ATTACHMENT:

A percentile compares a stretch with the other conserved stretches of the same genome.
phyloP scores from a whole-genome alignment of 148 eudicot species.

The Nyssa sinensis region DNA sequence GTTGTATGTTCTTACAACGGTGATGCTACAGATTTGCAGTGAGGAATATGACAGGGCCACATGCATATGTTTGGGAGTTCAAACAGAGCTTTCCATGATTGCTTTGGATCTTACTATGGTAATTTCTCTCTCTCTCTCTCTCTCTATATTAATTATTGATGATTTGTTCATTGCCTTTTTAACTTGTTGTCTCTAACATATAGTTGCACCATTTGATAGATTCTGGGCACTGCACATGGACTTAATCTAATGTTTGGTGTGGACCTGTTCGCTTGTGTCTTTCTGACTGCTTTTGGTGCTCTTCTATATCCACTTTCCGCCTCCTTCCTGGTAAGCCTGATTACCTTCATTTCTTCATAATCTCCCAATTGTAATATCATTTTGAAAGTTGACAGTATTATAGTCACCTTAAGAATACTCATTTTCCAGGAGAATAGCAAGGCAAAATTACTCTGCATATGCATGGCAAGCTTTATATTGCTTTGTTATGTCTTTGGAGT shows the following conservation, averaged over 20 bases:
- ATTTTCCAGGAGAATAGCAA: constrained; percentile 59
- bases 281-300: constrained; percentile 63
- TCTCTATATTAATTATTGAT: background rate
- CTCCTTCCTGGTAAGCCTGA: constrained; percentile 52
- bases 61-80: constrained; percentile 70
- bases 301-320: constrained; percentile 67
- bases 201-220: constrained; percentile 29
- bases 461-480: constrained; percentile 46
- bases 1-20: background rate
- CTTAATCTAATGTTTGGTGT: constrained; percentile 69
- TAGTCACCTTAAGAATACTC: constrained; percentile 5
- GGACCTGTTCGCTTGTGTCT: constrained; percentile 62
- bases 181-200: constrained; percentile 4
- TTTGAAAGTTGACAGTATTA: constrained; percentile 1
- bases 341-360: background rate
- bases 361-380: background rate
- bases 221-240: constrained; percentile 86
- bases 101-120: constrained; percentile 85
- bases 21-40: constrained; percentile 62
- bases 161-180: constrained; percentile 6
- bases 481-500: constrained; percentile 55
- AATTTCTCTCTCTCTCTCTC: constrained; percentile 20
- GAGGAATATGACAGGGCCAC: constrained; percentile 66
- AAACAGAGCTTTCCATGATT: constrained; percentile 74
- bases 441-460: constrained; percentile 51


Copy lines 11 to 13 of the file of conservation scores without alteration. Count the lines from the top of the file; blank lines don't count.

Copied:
- bases 461-480: constrained; percentile 46
- bases 1-20: background rate
- CTTAATCTAATGTTTGGTGT: constrained; percentile 69